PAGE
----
Photos courtesy George & Frank C Hirahara Photo Collection, Washington State University Libraries, Manuscripts, Archives and Special Collections
(note from editor: This is the story of how the Hirahara family is responsible for the largest collection of photos taken of the Heart Mountain incarceration camp in northwest Wyoming.)
My family was fortunate that my Great Grandfather and Grandfather worked both in and outside of camp while they were at Heart Mountain which created cash for them to purchase items from the Sears Roebuck catalog.
Although we had a total of five Hirahara family members in Heart Mountain, my Great Grandparents had their own barrack apartment and my Grandparents and my Father lived in another one. My Great Grandparents lived in Block 21 and my Grandparents and Father lived in Block 15.
In working on farms and for the railroad, my Grandfather had enough money to buy his own photographic equipment and supplies as well as pay cash and buy a used car from Nyssa, Oregon and drive it back to
Heart Mountain in the Fall of 1943. The car which you see my Father standing with in David Ono’s documentary Witness – The Legacy of Heart Mountain is our family car.
With this, George and Frank C. Hirahara were able to take and process over 2,000 pictures in this Heart Mountain Japanese Relocation Camp during WWII and this collection is considered the largest private collection of photos taken there.
While in Heart Mountain, my Grandfather built his own secret darkroom and mini-photo studio where my Grandfather and Father took pictures and processed prints from 1943 – 1945. Only certain people were allowed to go down there and so I have personal accounts from those that did remember it.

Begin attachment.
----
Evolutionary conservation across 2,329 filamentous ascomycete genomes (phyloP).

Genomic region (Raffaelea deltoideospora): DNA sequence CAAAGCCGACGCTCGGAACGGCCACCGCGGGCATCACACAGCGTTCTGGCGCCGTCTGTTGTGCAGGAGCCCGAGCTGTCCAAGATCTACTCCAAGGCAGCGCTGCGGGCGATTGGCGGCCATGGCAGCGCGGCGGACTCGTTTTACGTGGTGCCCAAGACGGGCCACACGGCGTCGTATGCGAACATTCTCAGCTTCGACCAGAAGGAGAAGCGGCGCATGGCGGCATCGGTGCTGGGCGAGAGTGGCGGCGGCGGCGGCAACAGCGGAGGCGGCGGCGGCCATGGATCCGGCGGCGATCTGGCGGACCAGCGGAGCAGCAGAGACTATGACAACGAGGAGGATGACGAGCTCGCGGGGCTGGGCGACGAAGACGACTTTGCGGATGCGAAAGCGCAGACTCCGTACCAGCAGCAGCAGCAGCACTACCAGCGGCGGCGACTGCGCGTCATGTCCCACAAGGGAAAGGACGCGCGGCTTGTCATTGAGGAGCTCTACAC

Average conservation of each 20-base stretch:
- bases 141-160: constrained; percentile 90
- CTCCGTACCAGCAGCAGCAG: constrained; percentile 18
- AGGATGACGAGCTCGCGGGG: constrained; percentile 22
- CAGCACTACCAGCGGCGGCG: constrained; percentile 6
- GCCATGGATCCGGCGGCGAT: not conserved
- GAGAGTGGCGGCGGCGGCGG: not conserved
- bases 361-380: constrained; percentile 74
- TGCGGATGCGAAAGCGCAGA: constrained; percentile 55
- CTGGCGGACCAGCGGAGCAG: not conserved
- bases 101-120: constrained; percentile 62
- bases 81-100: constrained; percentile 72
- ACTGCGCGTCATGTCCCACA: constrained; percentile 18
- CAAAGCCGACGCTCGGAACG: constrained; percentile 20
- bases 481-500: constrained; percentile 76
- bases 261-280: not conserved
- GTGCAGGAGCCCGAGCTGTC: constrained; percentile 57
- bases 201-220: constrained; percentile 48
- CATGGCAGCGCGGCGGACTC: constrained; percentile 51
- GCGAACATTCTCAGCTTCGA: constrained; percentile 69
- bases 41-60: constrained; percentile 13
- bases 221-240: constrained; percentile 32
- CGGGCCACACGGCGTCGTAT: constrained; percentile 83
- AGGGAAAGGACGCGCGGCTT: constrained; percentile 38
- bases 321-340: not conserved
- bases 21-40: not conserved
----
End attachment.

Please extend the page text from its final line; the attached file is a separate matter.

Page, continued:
In regard to the Heart Mountain High School photos in the collection, my Father was elected Spring ASB Commissioner of General Activities during his senior year as well as becoming photo editor of the first Heart Mountain High School Tempo Annual in 1944. In his capacity as commissioner, his duties included coordinating the student assemblies and activities on campus as well as taking photos for the annual. This gave him a behind the scenes pass to take many photos of scenes only high school students would remember. Since my Father did not charge the school for supplies and prints, he was able to keep his photo negatives.
Once word spread my family was taking photos, they were asked to take engagements and weddings, funerals, baby photos, portraits, boy scouts, as well as photographing scenes that they felt were news worthy. So far, we have the only photo of the Heart Mountain Camera Club in existence. My Grandfather charged a minimal fee for his work as well as doing copy services since there were no copy machines at that time.
Due to having this car and driving it back to Yakima, Washington after Heart Mountain closed in 1945, my Grandfather was able to bring back these photo negatives and equipment and store them in the Hirahara house my family left, in 1942, to go to the Portland Assembly Center and finally Heart Mountain.
For us, our personal tragedy was my Great Grandfather’s death in camp in February of 1945.
My Father and I worked on the Heart Mountain Reunion Committee, in Los Angeles, for the first Heart
Mountain Reunion in 1982 where our Heart Mountain photos were first used after the war. I was born 10 years after the war. Due to this fact, I have been researching the background of our over 2,000 photos after the death of my Father in 2006, I have become somewhat of a Heart Mountain historian looking through the Heart Mountain Sentinel newspaper and other related documents as well as finding over 70 percent of the people in these photos and in some cases, giving families a piece of their own family history that they never knew existed over 70 years ago.
(The Hirahara story continues Sunday on AsAmNews with a look at how the photos are used today to keep memories of the incarceration camp at Heart Mountain alive.)